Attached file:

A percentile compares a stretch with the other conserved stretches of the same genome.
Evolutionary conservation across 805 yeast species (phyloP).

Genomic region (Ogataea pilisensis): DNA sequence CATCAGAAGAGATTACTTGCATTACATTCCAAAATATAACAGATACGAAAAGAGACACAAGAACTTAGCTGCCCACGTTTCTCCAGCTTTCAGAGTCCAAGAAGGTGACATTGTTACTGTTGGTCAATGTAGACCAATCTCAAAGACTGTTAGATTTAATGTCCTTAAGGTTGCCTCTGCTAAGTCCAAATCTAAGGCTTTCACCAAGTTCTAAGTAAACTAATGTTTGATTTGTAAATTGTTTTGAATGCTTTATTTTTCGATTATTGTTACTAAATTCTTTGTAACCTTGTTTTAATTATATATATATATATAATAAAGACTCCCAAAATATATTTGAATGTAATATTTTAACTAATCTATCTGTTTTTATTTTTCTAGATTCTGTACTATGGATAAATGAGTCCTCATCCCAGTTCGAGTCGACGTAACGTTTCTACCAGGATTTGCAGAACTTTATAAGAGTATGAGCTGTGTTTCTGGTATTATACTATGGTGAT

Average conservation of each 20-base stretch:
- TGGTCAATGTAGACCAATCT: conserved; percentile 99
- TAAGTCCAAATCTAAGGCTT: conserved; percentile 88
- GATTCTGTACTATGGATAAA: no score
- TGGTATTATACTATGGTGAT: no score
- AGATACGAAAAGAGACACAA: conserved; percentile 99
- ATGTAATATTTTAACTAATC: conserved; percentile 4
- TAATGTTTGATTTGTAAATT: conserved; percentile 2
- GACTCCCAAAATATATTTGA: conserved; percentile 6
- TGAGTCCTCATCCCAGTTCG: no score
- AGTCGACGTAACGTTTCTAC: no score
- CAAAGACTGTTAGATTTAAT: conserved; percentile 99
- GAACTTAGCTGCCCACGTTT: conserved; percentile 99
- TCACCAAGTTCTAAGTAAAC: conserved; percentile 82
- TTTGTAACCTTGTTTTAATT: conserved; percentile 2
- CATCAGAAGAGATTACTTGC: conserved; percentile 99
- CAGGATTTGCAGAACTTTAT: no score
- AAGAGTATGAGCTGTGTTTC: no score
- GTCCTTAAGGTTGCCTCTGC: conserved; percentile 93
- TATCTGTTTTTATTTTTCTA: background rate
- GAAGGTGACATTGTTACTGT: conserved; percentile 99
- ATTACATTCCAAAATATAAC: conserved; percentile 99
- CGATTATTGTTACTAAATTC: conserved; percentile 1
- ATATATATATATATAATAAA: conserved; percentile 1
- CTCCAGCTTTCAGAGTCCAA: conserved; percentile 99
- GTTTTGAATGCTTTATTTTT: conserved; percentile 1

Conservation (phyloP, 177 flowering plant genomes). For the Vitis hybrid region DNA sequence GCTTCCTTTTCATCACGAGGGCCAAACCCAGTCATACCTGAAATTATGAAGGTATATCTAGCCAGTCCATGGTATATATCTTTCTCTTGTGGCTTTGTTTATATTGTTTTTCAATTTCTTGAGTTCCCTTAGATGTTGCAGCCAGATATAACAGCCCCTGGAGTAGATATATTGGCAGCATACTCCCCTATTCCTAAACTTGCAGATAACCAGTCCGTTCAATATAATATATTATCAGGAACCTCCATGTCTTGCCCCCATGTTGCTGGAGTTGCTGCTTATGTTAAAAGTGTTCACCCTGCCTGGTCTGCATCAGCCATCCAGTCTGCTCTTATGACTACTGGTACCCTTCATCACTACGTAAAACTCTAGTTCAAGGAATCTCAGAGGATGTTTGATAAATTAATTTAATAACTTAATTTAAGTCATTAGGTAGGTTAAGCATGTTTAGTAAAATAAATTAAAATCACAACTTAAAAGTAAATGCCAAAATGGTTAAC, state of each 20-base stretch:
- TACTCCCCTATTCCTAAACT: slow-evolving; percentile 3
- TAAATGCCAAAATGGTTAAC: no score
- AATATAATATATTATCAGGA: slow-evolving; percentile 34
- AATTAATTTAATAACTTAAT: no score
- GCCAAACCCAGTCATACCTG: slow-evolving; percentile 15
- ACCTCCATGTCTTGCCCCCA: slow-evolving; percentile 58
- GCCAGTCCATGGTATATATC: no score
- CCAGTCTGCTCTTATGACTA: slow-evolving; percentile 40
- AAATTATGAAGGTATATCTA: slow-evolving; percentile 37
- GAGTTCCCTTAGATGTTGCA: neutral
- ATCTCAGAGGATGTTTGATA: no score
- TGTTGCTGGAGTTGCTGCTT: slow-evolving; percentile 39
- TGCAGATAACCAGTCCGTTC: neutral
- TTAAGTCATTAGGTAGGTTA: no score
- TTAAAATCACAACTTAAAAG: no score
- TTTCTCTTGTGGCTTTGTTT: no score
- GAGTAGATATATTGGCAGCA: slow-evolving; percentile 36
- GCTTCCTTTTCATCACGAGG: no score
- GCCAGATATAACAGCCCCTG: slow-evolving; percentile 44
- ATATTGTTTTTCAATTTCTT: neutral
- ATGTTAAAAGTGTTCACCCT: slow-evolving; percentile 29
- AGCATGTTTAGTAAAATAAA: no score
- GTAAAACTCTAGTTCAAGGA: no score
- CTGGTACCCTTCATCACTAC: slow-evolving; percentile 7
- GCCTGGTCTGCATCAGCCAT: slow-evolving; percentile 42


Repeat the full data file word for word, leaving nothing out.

A percentile compares a stretch with the other conserved stretches of the same genome.
Evolutionary conservation across 805 yeast species (phyloP).

Genomic region (Ogataea pilisensis): DNA sequence CATCAGAAGAGATTACTTGCATTACATTCCAAAATATAACAGATACGAAAAGAGACACAAGAACTTAGCTGCCCACGTTTCTCCAGCTTTCAGAGTCCAAGAAGGTGACATTGTTACTGTTGGTCAATGTAGACCAATCTCAAAGACTGTTAGATTTAATGTCCTTAAGGTTGCCTCTGCTAAGTCCAAATCTAAGGCTTTCACCAAGTTCTAAGTAAACTAATGTTTGATTTGTAAATTGTTTTGAATGCTTTATTTTTCGATTATTGTTACTAAATTCTTTGTAACCTTGTTTTAATTATATATATATATATAATAAAGACTCCCAAAATATATTTGAATGTAATATTTTAACTAATCTATCTGTTTTTATTTTTCTAGATTCTGTACTATGGATAAATGAGTCCTCATCCCAGTTCGAGTCGACGTAACGTTTCTACCAGGATTTGCAGAACTTTATAAGAGTATGAGCTGTGTTTCTGGTATTATACTATGGTGAT

Average conservation of each 20-base stretch:
- TGGTCAATGTAGACCAATCT: conserved; percentile 99
- TAAGTCCAAATCTAAGGCTT: conserved; percentile 88
- GATTCTGTACTATGGATAAA: no score
- TGGTATTATACTATGGTGAT: no score
- AGATACGAAAAGAGACACAA: conserved; percentile 99
- ATGTAATATTTTAACTAATC: conserved; percentile 4
- TAATGTTTGATTTGTAAATT: conserved; percentile 2
- GACTCCCAAAATATATTTGA: conserved; percentile 6
- TGAGTCCTCATCCCAGTTCG: no score
- AGTCGACGTAACGTTTCTAC: no score
- CAAAGACTGTTAGATTTAAT: conserved; percentile 99
- GAACTTAGCTGCCCACGTTT: conserved; percentile 99
- TCACCAAGTTCTAAGTAAAC: conserved; percentile 82
- TTTGTAACCTTGTTTTAATT: conserved; percentile 2
- CATCAGAAGAGATTACTTGC: conserved; percentile 99
- CAGGATTTGCAGAACTTTAT: no score
- AAGAGTATGAGCTGTGTTTC: no score
- GTCCTTAAGGTTGCCTCTGC: conserved; percentile 93
- TATCTGTTTTTATTTTTCTA: background rate
- GAAGGTGACATTGTTACTGT: conserved; percentile 99
- ATTACATTCCAAAATATAAC: conserved; percentile 99
- CGATTATTGTTACTAAATTC: conserved; percentile 1
- ATATATATATATATAATAAA: conserved; percentile 1
- CTCCAGCTTTCAGAGTCCAA: conserved; percentile 99
- GTTTTGAATGCTTTATTTTT: conserved; percentile 1

Conservation (phyloP, 177 flowering plant genomes). For the Vitis hybrid region DNA sequence GCTTCCTTTTCATCACGAGGGCCAAACCCAGTCATACCTGAAATTATGAAGGTATATCTAGCCAGTCCATGGTATATATCTTTCTCTTGTGGCTTTGTTTATATTGTTTTTCAATTTCTTGAGTTCCCTTAGATGTTGCAGCCAGATATAACAGCCCCTGGAGTAGATATATTGGCAGCATACTCCCCTATTCCTAAACTTGCAGATAACCAGTCCGTTCAATATAATATATTATCAGGAACCTCCATGTCTTGCCCCCATGTTGCTGGAGTTGCTGCTTATGTTAAAAGTGTTCACCCTGCCTGGTCTGCATCAGCCATCCAGTCTGCTCTTATGACTACTGGTACCCTTCATCACTACGTAAAACTCTAGTTCAAGGAATCTCAGAGGATGTTTGATAAATTAATTTAATAACTTAATTTAAGTCATTAGGTAGGTTAAGCATGTTTAGTAAAATAAATTAAAATCACAACTTAAAAGTAAATGCCAAAATGGTTAAC, state of each 20-base stretch:
- TACTCCCCTATTCCTAAACT: slow-evolving; percentile 3
- TAAATGCCAAAATGGTTAAC: no score
- AATATAATATATTATCAGGA: slow-evolving; percentile 34
- AATTAATTTAATAACTTAAT: no score
- GCCAAACCCAGTCATACCTG: slow-evolving; percentile 15
- ACCTCCATGTCTTGCCCCCA: slow-evolving; percentile 58
- GCCAGTCCATGGTATATATC: no score
- CCAGTCTGCTCTTATGACTA: slow-evolving; percentile 40
- AAATTATGAAGGTATATCTA: slow-evolving; percentile 37
- GAGTTCCCTTAGATGTTGCA: neutral
- ATCTCAGAGGATGTTTGATA: no score
- TGTTGCTGGAGTTGCTGCTT: slow-evolving; percentile 39
- TGCAGATAACCAGTCCGTTC: neutral
- TTAAGTCATTAGGTAGGTTA: no score
- TTAAAATCACAACTTAAAAG: no score
- TTTCTCTTGTGGCTTTGTTT: no score
- GAGTAGATATATTGGCAGCA: slow-evolving; percentile 36
- GCTTCCTTTTCATCACGAGG: no score
- GCCAGATATAACAGCCCCTG: slow-evolving; percentile 44
- ATATTGTTTTTCAATTTCTT: neutral
- ATGTTAAAAGTGTTCACCCT: slow-evolving; percentile 29
- AGCATGTTTAGTAAAATAAA: no score
- GTAAAACTCTAGTTCAAGGA: no score
- CTGGTACCCTTCATCACTAC: slow-evolving; percentile 7
- GCCTGGTCTGCATCAGCCAT: slow-evolving; percentile 42